Stained Glass Memories Part 2

7 September 2023

This is the second part of a four-part blog.

The first instalment for this can be found here.

‘Stained Glass Memories’ in Glenmavis

New Monkland Parish Church, in Glenmavis, Airdrie – memorial window installed 1924.

The Church of New Monkland in Airdrie has been standing in the position since 1776. 

A church in the plain Scottish style, its outward appearance belies the fact that it is filled throughout with magnificent stained-glass windows from some of the top stained-glass artists of Glasgow from the 20th century.

The Mitchell and Rankin families of Airdrie had strong links with the New Monkland Parish Church, and many family members are buried in the church graveyard.

Inside the church, at the bottom left hand side, towards the altar, is a stained glass window dedicated in the memory of James Mitchell of Bannockburn House, and his two sons, David Cumming Mitchell and James Thomson Rankin Mitchell.  This memorial window was commissioned by James’ wife, Mrs Anne Mitchell, and daughter Miss Annie Elizabeth Rankin Mitchell (Miss Mitchell), who endured the tragic loss of these three family members within the five years between 1918-1923. 
James Thomson Rankin Mitchell was the younger Mitchell son, and lived at Bannockburn House.  James was a lawyer and writer to the signet and was commissioned into the Argyll and Sutherland Highlanders in October 1914, after the outbreak of the First World War.  James rose from second lieutenant to being a young Lieutenant Colonel in just three years.  He was twice mentioned in dispatches and was awarded both the Distinguished Service Order, which he received at Buckingham Palace, and the Croix de Guerre.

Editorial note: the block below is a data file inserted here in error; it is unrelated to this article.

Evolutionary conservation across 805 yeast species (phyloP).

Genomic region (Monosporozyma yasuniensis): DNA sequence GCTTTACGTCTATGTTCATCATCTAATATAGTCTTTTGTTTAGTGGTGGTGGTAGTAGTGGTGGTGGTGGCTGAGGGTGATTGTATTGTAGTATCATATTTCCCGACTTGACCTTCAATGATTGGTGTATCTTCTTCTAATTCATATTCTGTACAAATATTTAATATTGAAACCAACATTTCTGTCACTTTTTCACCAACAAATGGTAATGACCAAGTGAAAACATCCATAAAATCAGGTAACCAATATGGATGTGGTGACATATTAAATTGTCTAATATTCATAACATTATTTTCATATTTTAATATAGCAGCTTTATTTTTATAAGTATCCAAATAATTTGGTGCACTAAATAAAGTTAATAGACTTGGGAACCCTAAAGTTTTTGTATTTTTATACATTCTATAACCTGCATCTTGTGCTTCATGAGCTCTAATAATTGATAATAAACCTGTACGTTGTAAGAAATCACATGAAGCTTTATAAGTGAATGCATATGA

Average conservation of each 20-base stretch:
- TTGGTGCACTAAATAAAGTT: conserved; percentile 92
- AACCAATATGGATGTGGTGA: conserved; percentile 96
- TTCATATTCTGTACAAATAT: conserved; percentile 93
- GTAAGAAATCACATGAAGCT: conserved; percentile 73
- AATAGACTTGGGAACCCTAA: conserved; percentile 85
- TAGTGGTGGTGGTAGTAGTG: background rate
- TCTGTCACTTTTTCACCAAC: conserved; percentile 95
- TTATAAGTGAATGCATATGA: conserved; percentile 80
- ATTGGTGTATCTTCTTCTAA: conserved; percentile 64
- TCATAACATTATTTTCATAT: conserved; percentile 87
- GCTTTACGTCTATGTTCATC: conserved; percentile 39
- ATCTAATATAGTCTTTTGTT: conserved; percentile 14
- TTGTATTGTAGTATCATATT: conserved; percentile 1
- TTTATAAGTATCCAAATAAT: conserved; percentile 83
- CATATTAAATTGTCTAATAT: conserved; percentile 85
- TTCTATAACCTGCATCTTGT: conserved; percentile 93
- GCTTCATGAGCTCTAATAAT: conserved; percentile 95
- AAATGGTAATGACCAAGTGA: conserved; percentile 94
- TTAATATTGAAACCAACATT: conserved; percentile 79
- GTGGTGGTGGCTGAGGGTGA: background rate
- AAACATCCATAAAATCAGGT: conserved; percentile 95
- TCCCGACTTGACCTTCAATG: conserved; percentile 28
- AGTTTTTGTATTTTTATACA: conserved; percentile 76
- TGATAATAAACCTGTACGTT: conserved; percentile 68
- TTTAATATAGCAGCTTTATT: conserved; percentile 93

James was wounded in the battle of Arras in France in March 1918 and he died of his injuries a few days later in London, on 1 April 2018.  He was 30 years old.  James was well liked by his men, and recognised as a ‘fine fellow’.

James is commemorated at Bannockburn House by a laburnum tree in the grounds which was planted by the volunteers.  More information can be found here https://www.bannockburnhouse.scot/our-history/our-families/

David Cumming Mitchell was the elder Mitchell son, who worked as a stockbroker in Glasgow.  He served in the great war with the Argyll and Sutherland Highlanders in Salonika, but was invalided out from the front line after contracting malaria, and completed his war service in Ireland.  He died suddenly in January 1921 at Villars Palace Hotel in the Swiss Alps while on a winter sports holiday, at just 37 years old.  David’s death was probably caused by a combination of exercise at high altitude and the residual effects of his war-time malaria; it came as a great shock to his family and friends.

James Mitchell, the owner of Bannockburn House, was a former banker turned businessman and investor, with particular interests in the mining industry.  James died suddenly in December 1923.  At the time he was the chairman of James Nimmo and Co. Ltd, Coalmasters, who were the owners of the Redding Pit near Falkirk, where, nine weeks earlier, 66 miners were trapped underground when water flooded the mine.  After 9 days the rescue mission had managed to save 26 men, but tragically the remaining 40 lost their lives.

Redding Pit Disaster

The Redding Pit disaster had a devastating effect on the small local mining community, with some families losing multiple relatives.

James, who had never fully recovered from the loss of his two sons, was deeply affected by the tragedy.  At the annual business meeting of the Nimmo Company shareholders, after making an emotional reference to the pit disaster, James collapsed and died.  He was 68 years old. 

James’ widow Anne and his daughter Annie commissioned the memorial window from the Ballantyne studio in Edinburgh.  It contains the inscription ‘Fear not for I am with thee’ and is accompanied by a brass plaque describing the commemoration.

New Monkland Parish Church was known locally as ‘the Auld Grey Kirk on the Hill’, and with the dedication of the Mitchell memorial window at a service on 15 May 1924, the Airdrie and Coatbridge Advertiser described the church as ‘becoming a wee cathedral in this way’.

Next week’s instalment come from Airdrie
Post by Dr Helen Young
Dr Helen Young is a member of the History Team.
Catherine Bradley.<br />

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